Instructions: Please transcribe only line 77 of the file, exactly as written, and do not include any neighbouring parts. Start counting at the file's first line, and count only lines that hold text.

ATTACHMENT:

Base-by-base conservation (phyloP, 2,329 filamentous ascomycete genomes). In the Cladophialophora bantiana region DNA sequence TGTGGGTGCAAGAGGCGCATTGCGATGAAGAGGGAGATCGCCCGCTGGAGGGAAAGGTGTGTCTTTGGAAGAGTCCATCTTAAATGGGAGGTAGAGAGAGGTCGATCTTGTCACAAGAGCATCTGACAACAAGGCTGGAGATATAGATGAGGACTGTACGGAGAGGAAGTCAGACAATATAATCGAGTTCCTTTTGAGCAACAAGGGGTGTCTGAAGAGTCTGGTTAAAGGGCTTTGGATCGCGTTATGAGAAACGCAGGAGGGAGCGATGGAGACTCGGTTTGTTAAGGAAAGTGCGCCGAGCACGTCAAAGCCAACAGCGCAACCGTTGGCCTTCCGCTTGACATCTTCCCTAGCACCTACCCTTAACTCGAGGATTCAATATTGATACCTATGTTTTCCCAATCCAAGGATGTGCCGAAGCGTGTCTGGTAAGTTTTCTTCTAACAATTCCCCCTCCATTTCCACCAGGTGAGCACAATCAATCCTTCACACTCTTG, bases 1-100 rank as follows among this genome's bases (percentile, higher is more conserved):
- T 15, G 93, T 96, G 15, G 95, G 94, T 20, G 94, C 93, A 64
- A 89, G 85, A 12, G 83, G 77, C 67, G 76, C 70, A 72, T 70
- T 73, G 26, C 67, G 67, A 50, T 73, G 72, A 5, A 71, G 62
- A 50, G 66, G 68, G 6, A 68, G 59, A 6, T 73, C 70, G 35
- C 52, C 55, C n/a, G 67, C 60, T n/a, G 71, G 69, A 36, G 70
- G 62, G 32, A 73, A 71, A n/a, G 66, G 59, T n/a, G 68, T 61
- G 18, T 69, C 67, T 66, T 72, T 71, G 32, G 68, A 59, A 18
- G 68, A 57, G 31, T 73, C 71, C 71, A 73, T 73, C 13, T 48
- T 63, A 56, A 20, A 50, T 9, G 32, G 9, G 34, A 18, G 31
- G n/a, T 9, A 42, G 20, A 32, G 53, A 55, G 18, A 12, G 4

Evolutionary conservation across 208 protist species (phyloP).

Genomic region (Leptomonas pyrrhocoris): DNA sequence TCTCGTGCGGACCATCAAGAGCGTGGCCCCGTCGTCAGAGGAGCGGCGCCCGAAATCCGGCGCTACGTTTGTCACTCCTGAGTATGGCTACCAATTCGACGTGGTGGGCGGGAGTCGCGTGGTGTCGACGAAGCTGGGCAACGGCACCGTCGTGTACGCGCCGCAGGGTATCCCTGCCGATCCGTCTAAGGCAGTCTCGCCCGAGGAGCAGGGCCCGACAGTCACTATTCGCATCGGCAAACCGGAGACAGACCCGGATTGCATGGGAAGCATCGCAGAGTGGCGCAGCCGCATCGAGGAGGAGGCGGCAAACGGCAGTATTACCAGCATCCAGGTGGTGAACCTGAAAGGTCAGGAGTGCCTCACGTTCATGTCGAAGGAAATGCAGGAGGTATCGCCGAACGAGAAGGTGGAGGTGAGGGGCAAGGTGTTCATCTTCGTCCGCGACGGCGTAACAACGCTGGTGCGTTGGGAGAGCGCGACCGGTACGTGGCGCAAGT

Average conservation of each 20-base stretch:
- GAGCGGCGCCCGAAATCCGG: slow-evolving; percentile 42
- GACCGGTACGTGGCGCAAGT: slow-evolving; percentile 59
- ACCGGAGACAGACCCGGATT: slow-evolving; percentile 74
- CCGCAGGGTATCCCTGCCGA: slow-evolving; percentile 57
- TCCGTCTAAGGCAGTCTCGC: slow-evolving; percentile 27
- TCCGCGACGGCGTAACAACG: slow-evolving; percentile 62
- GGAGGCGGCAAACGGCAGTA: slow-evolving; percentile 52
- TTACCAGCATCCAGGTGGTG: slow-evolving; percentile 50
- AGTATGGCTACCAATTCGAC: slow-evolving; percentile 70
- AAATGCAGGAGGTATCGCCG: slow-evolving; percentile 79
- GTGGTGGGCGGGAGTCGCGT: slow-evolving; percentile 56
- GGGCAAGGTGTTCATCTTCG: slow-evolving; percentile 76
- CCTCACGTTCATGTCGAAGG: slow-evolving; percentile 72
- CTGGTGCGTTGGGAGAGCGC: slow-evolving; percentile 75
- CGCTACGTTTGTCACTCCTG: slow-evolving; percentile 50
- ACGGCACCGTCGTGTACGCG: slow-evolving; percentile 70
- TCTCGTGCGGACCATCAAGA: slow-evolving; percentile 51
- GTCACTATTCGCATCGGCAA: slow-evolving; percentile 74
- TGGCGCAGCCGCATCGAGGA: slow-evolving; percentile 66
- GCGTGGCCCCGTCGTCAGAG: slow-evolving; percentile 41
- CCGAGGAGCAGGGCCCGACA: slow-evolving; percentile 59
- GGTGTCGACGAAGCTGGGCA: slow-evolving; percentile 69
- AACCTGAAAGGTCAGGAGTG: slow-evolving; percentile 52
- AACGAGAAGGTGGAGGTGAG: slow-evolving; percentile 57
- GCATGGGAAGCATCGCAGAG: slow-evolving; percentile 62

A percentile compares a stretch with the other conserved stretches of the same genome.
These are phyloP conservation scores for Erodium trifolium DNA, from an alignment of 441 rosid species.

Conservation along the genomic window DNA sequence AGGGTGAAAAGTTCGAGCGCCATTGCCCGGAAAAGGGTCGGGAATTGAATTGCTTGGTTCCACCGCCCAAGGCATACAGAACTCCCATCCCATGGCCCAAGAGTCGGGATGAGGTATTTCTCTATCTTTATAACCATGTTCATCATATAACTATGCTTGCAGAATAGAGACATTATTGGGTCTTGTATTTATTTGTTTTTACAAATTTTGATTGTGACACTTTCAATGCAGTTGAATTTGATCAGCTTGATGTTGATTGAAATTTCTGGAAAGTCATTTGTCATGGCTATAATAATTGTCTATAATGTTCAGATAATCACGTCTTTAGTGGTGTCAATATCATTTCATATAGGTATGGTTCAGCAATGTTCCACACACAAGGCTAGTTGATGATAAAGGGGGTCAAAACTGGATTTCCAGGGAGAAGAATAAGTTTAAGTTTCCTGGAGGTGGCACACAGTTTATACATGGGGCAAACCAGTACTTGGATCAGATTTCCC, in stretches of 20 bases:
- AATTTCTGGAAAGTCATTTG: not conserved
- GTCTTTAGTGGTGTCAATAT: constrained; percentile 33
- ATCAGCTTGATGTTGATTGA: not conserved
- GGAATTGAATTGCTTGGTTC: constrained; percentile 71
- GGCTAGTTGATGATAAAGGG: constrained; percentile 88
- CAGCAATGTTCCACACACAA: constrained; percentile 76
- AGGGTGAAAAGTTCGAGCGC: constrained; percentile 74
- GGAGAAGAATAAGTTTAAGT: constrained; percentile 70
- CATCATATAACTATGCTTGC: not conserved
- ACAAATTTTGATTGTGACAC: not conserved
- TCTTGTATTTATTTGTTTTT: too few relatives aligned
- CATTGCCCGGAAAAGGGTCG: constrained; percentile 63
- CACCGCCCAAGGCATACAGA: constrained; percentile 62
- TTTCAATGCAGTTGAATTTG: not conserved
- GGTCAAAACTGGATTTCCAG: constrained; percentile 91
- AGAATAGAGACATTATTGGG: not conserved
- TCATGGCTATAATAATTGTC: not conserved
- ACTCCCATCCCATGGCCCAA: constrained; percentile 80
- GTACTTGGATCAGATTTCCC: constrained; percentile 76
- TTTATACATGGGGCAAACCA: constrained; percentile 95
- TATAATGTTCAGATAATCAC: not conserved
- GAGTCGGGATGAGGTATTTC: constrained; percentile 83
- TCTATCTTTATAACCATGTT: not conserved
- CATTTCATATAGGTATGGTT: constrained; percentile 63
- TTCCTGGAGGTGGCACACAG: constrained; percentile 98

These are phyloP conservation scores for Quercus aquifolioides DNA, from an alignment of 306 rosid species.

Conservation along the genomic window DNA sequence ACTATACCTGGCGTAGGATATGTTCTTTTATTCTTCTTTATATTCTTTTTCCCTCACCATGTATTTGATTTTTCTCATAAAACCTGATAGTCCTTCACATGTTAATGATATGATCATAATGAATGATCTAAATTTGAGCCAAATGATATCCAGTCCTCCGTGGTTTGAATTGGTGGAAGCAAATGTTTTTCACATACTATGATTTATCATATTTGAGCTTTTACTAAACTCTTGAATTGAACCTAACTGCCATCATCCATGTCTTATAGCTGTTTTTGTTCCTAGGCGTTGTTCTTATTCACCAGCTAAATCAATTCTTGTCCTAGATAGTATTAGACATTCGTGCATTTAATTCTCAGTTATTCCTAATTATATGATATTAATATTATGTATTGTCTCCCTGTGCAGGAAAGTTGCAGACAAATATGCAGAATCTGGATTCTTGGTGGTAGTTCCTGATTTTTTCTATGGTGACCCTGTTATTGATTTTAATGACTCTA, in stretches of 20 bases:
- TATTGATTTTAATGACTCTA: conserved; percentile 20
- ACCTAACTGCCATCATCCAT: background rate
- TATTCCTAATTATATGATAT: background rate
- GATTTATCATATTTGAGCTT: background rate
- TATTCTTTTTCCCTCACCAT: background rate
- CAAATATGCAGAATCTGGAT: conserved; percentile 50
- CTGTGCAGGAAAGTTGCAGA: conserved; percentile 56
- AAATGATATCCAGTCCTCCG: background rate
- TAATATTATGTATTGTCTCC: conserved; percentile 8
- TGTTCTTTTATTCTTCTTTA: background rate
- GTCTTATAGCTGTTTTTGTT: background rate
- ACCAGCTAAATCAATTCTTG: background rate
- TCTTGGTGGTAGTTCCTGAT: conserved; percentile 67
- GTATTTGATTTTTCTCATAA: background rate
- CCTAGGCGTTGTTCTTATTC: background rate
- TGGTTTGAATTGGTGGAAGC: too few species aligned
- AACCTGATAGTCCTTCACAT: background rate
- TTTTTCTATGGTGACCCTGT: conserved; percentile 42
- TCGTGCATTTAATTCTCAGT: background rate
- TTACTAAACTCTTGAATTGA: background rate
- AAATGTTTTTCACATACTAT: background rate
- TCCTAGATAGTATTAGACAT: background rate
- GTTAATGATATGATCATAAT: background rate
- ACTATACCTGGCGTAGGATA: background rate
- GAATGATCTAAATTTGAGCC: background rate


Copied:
- AAATGATATCCAGTCCTCCG: background rate